Tuesday, April 17, 2018

Social justice and the Christian

The day’s work done, I sought the theatre. As I sank into my seat, the lady shrank and squirmed.

I beg pardon, I said.

“Do you enjoy being where you are not wanted?” she asked coldly.

Oh, no, I said.

“Well, you are not wanted here”

I was surprised. I fear you are mistaken, I said, I certainly want the music, and I like to think the music wants me to listen to it.

“Usher,” said the lady, “this is social equality.”

“No madame,” said the usher, “it is the second movement of Beethoven’s Fifth Symphony.” -W. E. B. Du Bois, "On Being Crazy"

Depending on what circles you travel in, 'social justice' is a divisive concept in the Christian church.

What is 'social justice'? People may try to argue the definition but I'll simply go by the Oxford definition: "The objective of creating a fair and equal society in which each individual matters, their rights are recognized and protected, and decisions are made in ways that are fair and honest." The earliest instance of the term may be an 1848 article by a Jesuit priest, Luigi Taparelli.

The question is... why are some self-professed Christians against social justice? One can certainly find plenty of examples of Jesus preaching on caring for the poor. And justice? Heck, Isaiah said "He will proclaim justice to the nations" (Isaiah 42:1) Jesus preached against injustice too, as in his criticisms of the Pharisees, the ones who because of their positions should have been right with God: "You give a tenth of your spices—mint, dill and cumin. But you have neglected the more important matters of the law—justice, mercy and faithfulness. You should have practiced the latter, without neglecting the former." (Matthew 22:23) One of the great life verses of the Bible even states: "He has shown you, O mortal, what is good. And what does the Lord require of you? To act justly and to love mercy and to walk humbly with your God." (Micah 6:8)

We see time and time again that God loves justice and that He desires for us to as well - that he desires to bring true justice to the Earth. And of course, the most wonderful thing about God is his grace to us - that He will spare us from what justice would otherwise demand - for "If we claim to be without sin, we deceive ourselves and the truth is not in us. If we confess our sins, He is faithful and just and will forgive us our sins and purify us from all unrighteousness. If we claim we have not sinned, we make Him out to be a liar and His word is not in us." (1 John 1:8-10).

So then, we Christians have been saved by a loving God, but we exist in an unjust world where individuals are told they matter less than others, where rights are unequally applied and decisions are made which are unfair or dishonest. If the Christ-life dwells within us, surely we ought to dislike these things and so stand with those who are for social justice?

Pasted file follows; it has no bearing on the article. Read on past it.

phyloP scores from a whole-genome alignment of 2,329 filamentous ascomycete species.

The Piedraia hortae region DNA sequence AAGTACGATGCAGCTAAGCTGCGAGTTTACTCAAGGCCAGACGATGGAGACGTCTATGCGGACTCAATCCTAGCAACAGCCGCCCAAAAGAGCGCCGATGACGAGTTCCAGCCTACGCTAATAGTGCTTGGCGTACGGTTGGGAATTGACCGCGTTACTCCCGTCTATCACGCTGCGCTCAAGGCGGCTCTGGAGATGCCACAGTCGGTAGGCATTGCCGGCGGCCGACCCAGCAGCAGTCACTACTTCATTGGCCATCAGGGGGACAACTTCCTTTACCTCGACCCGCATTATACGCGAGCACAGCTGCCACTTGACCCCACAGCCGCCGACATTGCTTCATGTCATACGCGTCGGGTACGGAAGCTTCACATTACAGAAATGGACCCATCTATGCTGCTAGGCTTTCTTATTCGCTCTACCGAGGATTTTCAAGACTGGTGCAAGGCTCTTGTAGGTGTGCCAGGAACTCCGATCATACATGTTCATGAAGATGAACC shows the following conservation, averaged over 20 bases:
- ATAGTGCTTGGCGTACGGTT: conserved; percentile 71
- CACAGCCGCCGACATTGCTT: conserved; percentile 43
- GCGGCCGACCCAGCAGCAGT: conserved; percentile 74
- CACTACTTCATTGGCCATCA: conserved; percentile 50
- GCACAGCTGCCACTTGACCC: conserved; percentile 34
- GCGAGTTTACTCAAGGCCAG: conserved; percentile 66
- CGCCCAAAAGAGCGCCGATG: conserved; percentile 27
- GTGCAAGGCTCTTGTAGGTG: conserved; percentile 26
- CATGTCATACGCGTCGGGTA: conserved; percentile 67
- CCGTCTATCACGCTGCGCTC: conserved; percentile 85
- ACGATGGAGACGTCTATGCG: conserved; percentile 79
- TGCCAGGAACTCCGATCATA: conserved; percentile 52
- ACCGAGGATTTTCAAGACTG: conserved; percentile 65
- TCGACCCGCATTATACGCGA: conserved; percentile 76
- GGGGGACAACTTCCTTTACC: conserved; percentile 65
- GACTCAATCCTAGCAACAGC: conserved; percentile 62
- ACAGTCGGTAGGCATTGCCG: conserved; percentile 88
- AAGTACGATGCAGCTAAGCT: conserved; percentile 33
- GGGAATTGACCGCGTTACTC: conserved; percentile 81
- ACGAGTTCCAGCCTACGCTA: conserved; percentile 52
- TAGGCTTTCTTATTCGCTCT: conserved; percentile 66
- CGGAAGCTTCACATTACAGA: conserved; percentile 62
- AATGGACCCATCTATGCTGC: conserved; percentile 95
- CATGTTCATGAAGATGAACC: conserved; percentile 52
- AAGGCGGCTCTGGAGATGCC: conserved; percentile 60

Not according to some.

I beg you, look for the words "social justice" or "economic justice" on your church Web site. If you find it, run as fast as you can. Social justice and economic justice, they are code words. Now, am I advising people to leave their church? Yes! If I'm going to Jeremiah's Wright's church? Yes! Leave your church. Social justice and economic justice. They are code words. If you have a priest that is pushing social justice, go find another parish. Go alert your bishop and tell them, "Excuse me are you down with this whole social justice thing?" - Glenn Beck, 2010

Beck is a Mormon but has been popular among conservative Christians. One need only enter the phrase "social justice is not the Gospel" into Google to find a number of Christian websites railing against the concept of social justice. One argument I spotted states: "You can eliminate every single thing Jesus ever said in his life about the poor and social justice, and still you will not undermine his main message one bit." Is that true? Hm. I seem to recall "All Scripture is God-breathed and is useful for teaching, rebuking, correcting and training in righteousness, so that the servant of God may be thoroughly equipped for every good work." (2 Timothy 3:16-17) So what are those 'good works' Timothy wrote about?

I'm going to talk about James. James is not a popular epistle amongst some Christians because James advocated, well, y'know, works. Getting up and doing something. The human animal has never loved work. Martin Luther famously denounced James as an "epistle of straw" because: